THE BAPTISM OF CHILDREN.
view of the fact that the rights of children, so called and real, are being
discussed more and more at teachers' conventions, mothers' meetings,
neighborhood clubs, federations of woman's clubs, and in countless other
organizations, it seems almost like an anachronism to hear the objection to
children's baptism voiced time and again with great emphasis and bitterness.
there is, first of all, the plain command of Christ with reference to children.
"Make disciples of all nations," He says, Matt. 28, 19, and He
mentions Baptism as the first method, not without a very good reason. There is
His command to baptize the children, for they surely make up a considerable part
of the nations. If the objection is made that children are not specifically
named, we may ask: Are the women specifically named? And was it so self-evident
in the days when the women were largely regarded as chattels that they should be
placed on an equality with the men of the nation, presumably the representatives
of the nation? The Apostle Paul says, Col. 2, 11: "Ye are circumcised with
the circumcision made without hands." And in verse 12 he explains this:
"Buried with him in Baptism." But if Baptism is to take the place of
circumcision by such a close analogy, it follows that it is to be administered
to children also. In his great sermon on Pentecost Day, Peter tells the
multitude: "Repent, and be baptized every one of you…. For the promise is
unto you and to your children," Acts 2, 38. 39. Again a plain command to
include the children in the blessings of Baptism.
is, furthermore, the fact that children can believe and do believe, which is an
urgent reason for baptizing them. Christ says: "Except ye be converted, and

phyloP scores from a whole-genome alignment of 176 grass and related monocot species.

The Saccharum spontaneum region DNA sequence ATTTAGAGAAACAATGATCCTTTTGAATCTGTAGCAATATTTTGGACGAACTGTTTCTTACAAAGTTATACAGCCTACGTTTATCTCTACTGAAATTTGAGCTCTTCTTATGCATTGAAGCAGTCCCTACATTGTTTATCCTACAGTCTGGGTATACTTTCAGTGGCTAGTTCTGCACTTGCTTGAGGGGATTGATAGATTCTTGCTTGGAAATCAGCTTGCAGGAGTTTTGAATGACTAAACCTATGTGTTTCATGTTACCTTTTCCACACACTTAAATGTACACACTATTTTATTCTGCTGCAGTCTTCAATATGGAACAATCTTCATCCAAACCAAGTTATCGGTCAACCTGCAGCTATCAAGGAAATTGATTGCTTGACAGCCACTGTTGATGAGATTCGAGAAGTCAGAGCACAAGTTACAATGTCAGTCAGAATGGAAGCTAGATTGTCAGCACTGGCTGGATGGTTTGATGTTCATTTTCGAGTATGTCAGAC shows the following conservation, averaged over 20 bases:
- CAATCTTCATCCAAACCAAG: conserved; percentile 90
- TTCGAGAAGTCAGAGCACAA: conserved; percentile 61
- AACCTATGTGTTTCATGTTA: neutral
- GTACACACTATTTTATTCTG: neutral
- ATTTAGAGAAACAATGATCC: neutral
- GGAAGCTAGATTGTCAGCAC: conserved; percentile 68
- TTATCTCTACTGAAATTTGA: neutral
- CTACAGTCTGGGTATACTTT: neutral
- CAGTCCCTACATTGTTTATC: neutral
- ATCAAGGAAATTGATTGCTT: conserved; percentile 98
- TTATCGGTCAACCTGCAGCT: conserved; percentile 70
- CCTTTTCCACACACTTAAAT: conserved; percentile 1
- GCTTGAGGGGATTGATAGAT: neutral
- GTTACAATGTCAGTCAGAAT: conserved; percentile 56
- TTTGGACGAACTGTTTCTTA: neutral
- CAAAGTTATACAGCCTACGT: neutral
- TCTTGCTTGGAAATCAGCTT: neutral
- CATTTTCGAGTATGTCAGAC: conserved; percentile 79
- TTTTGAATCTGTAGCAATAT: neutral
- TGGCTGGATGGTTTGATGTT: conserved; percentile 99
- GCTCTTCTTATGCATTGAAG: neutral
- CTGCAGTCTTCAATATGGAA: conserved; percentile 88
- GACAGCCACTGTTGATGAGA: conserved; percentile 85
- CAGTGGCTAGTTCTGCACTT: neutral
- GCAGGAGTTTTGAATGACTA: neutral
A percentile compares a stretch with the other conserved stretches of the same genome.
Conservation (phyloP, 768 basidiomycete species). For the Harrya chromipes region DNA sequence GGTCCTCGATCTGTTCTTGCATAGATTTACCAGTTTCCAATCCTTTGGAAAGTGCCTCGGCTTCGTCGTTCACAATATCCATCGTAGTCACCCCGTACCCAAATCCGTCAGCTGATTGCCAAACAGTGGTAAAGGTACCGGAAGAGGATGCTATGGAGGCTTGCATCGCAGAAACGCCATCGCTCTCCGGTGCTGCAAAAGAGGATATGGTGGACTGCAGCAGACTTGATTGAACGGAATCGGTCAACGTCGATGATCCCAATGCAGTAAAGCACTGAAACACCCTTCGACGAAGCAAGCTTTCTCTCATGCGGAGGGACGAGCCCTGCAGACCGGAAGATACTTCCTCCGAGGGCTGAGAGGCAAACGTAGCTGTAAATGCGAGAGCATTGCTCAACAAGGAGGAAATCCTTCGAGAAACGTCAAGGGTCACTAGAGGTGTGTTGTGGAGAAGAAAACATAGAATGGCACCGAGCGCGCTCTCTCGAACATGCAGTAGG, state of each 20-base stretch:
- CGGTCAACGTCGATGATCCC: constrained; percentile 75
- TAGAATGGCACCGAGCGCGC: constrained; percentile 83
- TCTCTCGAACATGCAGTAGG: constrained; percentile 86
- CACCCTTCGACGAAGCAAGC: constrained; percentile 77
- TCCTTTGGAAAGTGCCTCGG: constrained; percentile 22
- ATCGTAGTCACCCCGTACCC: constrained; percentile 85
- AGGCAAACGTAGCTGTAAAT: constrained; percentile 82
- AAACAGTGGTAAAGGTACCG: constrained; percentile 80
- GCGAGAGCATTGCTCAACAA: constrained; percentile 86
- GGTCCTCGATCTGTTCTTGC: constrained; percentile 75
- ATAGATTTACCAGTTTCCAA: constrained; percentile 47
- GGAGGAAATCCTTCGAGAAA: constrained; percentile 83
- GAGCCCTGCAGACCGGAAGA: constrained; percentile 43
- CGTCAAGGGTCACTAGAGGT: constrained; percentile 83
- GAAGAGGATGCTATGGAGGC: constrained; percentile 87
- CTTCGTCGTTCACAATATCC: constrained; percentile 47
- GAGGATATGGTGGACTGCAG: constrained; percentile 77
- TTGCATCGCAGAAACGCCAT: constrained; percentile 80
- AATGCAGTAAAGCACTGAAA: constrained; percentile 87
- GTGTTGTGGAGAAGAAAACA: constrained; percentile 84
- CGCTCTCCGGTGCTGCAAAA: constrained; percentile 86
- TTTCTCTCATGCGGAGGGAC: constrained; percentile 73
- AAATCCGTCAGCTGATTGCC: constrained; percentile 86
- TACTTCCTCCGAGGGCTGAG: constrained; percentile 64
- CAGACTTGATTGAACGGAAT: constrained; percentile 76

become as little children, ye shall not enter into the kingdom of heaven….
Whoso shall offend one of these little ones which believe in Me," Matt. 18,
2. 6. There can be no clearer words than these to show that Christ regards them
as believers in Him, and without faith in Him it would be impossible for them to
enter into the kingdom of heaven. And again He says: "Suffer the little
children to come unto Me, and forbid them not; for of such is the kingdom of
God. Verily I say unto you, Whosoever shall not receive the kingdom of God as a
little child, he shall not enter therein," Mark 10, 14. 15. Human language
can hardly be made plainer.
are, in the next place, the facts of Scriptural history in support of the
baptism of children. It would be doing outrage to the common understanding of
the term, if the word "household," Acts 16, 15, or the expression:
"He was baptized, and all his," Acts 16, 33, cp. verses 32 and 34,
should exclude the children. There are, finally, the facts of the history of the
early Church, which make child baptism appear as a custom which had always been
practiced in the congregations. There was a difference, of course; those
converted in adult life receiving Baptism at that time, and since that was the
case in most of the mission-stations, it follows that adult baptism was more
prevalent in the early centuries than child baptism. But it seems to have been
the custom from the very first to baptize the children of Christian parents. A
few examples will suffice to show this truth. Irenaeus, bishop of Lyons in the
second century, says that infants and little ones, boys and youths, and aged
persons are baptized. Origen, who lived a little later, writes that the Church
had received the tradition to give Baptism to infants from the apostles.
Accordingly, a council held in the city of Carthage, A. D. 253, declared that
Baptism should be denied to no human being from his birth. This answer was given
with reference to the question whether children should be baptized before the
eighth day, or on that very day. Tertullian's objection to infant baptism, at
the end of the second century, shows that the practice was universal. Gregory of
Nazianz, in the fourth century, demanded that infants be baptized at once,
especially if there were any danger of their not living.
children belong to Christ, and to Him we bring them in Baptism. 212)